• Belarusian (alternatively Belarusan, Belarussian, Belorussian) - (ISO 639-1 code: be; ISO 639-2 code: bel;SIL code: bel)
  • Ukrainian - (ISO 639-1 code: uk; ISO 639-2 code: ukr; SIL code: ukr)
  • Russian - (ISO 639-1 code: ru; ISO 639-2 code, rus; SIL code: rus)
  • Rusyn - (ISO 639-2 code: sla; SIL code: rue)

West Slavic languages: Rusyn, though by most outsiders considered one language and even having only one SIL code rue, is in fact the name of two independent languages spoken by Rusyns: Carpatho-Rusyn (also called Ruthenian) Pannonian-Rusyn (also called Rusnak) Carpatho-Rusyn (Ruthenian) The Rusyn language of the Carpathian Mountains is an... This article or section should be merged with List of West Slavic languages The West Slavic languages is a subdivision of the Slavic language group (q. ...

  • Sorbian section (also known as Wendish) - ISO 639-2 code: wen
    • Lower Sorbian (also known as Lusatian) - (ISO 639-2 code: dsb; SIL code: dsb)
    • Upper Sorbian - (ISO 639-2 code: hsb; SIL code: hsb)
  • Lechitic section
  • Czech-Slovak section
    • Czech - (ISO 639-1 code: cs; ISO 639-2(B) code, cze; ISO 639-2(T) code: ces; SIL code: ces)
    • Knaanic or Judeo Slavic - extinct - (ISO 639-2 code: sla; SIL code: czk)
    • Slovak - (ISO 639-1 code: sk; ISO 639-2(B) code: slo; ISO 639-2(T) code: slk; SIL code: slk)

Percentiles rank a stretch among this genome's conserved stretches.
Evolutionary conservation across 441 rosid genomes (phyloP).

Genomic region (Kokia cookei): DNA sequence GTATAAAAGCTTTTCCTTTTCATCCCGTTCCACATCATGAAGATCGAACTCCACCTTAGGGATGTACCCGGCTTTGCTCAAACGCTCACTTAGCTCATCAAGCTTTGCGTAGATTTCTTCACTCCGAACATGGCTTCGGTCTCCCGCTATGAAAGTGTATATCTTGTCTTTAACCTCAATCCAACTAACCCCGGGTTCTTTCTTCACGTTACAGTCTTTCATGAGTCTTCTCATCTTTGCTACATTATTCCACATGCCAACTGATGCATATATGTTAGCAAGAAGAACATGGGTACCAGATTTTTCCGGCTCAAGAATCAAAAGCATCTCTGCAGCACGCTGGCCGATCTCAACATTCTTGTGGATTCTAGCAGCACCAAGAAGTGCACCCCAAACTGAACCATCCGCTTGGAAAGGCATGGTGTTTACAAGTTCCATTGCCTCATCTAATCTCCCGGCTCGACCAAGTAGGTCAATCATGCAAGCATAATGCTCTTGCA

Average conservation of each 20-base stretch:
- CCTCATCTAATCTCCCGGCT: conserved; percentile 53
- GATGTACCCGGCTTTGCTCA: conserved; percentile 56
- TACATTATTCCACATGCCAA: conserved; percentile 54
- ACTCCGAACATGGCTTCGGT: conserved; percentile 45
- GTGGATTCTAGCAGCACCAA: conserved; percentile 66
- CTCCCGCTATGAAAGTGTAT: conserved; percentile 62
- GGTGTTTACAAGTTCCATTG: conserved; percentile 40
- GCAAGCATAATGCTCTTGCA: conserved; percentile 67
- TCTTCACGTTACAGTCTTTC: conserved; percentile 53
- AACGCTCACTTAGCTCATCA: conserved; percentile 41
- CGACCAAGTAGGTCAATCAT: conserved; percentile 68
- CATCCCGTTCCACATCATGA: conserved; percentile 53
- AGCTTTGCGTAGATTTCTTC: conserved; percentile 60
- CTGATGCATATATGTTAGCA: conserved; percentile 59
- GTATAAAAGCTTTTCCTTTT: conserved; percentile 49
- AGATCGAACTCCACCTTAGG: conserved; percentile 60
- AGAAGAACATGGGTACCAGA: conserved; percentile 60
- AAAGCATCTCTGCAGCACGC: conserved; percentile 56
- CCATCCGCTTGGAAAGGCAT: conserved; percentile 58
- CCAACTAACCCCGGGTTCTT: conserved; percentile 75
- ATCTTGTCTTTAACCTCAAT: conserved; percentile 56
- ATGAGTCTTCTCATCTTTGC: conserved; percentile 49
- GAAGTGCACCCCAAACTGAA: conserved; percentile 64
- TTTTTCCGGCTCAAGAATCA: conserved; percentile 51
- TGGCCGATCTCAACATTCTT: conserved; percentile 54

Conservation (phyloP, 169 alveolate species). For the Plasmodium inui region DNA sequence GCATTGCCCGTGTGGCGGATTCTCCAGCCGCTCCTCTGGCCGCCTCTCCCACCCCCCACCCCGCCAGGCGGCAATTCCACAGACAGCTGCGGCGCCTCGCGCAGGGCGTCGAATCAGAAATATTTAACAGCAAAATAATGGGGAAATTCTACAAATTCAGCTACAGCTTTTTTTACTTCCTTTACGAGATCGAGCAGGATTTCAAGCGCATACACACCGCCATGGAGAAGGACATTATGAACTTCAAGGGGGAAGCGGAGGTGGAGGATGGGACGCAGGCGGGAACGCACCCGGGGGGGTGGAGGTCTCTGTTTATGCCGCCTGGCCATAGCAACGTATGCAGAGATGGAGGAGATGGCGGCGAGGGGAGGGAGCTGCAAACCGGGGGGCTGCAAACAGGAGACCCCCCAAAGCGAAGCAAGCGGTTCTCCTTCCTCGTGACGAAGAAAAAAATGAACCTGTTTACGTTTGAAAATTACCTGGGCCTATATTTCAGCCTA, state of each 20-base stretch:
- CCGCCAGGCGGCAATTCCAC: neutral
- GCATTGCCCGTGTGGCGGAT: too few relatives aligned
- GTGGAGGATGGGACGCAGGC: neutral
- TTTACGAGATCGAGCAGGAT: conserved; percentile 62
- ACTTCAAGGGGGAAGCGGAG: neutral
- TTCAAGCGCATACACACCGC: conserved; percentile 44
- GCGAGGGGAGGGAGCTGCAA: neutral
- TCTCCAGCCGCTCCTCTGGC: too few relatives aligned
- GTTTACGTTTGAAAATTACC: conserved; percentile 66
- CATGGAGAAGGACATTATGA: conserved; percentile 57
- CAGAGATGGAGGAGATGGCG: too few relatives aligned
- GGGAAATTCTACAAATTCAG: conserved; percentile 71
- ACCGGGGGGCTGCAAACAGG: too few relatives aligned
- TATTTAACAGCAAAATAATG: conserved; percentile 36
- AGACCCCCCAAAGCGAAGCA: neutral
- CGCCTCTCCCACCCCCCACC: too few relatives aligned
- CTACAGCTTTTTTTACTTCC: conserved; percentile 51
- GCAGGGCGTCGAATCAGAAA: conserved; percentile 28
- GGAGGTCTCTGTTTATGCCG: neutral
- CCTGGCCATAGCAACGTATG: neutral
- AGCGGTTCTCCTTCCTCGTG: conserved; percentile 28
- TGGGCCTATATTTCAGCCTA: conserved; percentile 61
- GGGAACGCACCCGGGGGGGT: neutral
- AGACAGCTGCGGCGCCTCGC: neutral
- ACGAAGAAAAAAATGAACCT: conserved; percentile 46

South Slavic languages: The Sorbian languages are classified under the West Slavic branch of the Indo-European languages. ... Wends (German: Wenden, Latin: Venedi) is the English name for some Slavic people from north-central Europe. ... Lower Sorbian (dolnoserbšćina) is a Slavic minority language spoken in eastern Germany in the historical province of Lower Lusatia, today part of Brandenburg. ... Upper Sorbian (hornjoserbsce) is a minority language of Germany spoken in the historical province of Upper Lusatia, today part of Saxony. ... The Lechitic languages include three languages spoken in Central Europe, principally in Poland and historically also in eastern part of today Germany. ... Stefan Ramułts Dictionary of the Pomeranian (Kashubian) language, published in Kraków, 1893 Pomeranian language edition of Wikipedia Pomeranian is a group of Lechitic dialects which were spoken in the Middle Ages on the territory of Pomerania, between the Oder and Vistula rivers. ... Kashubian or Cassubian (Kashubian: kaszëbsczi jãzëk, pòmòrsczi jãzëk, kaszëbskò-słowińskô mòwa) is one of the Lechitic languages, which are a group of Slavic languages. ... Slovincian is an extinct dialect of the Pomeranian language, spoken between the lakes Gardno and Lebsko in Pomerania. ... The Polabian language, which became extinct in the 18th century, was a group of Slavic dialects spoken in present-day northern Germany: Mecklenburg, Brandenburg, Saxony-Anhalt, eastern parts of Lower Saxony, and Schleswig-Holstein. ... Knaanic (also called Canaanic, Leshon Knaan or Judeo-Slavic) was a West Slavic language, formerly spoken in the Czech lands, now the Czech Republic. ... This article or section is in need of attention from an expert on the subject. ...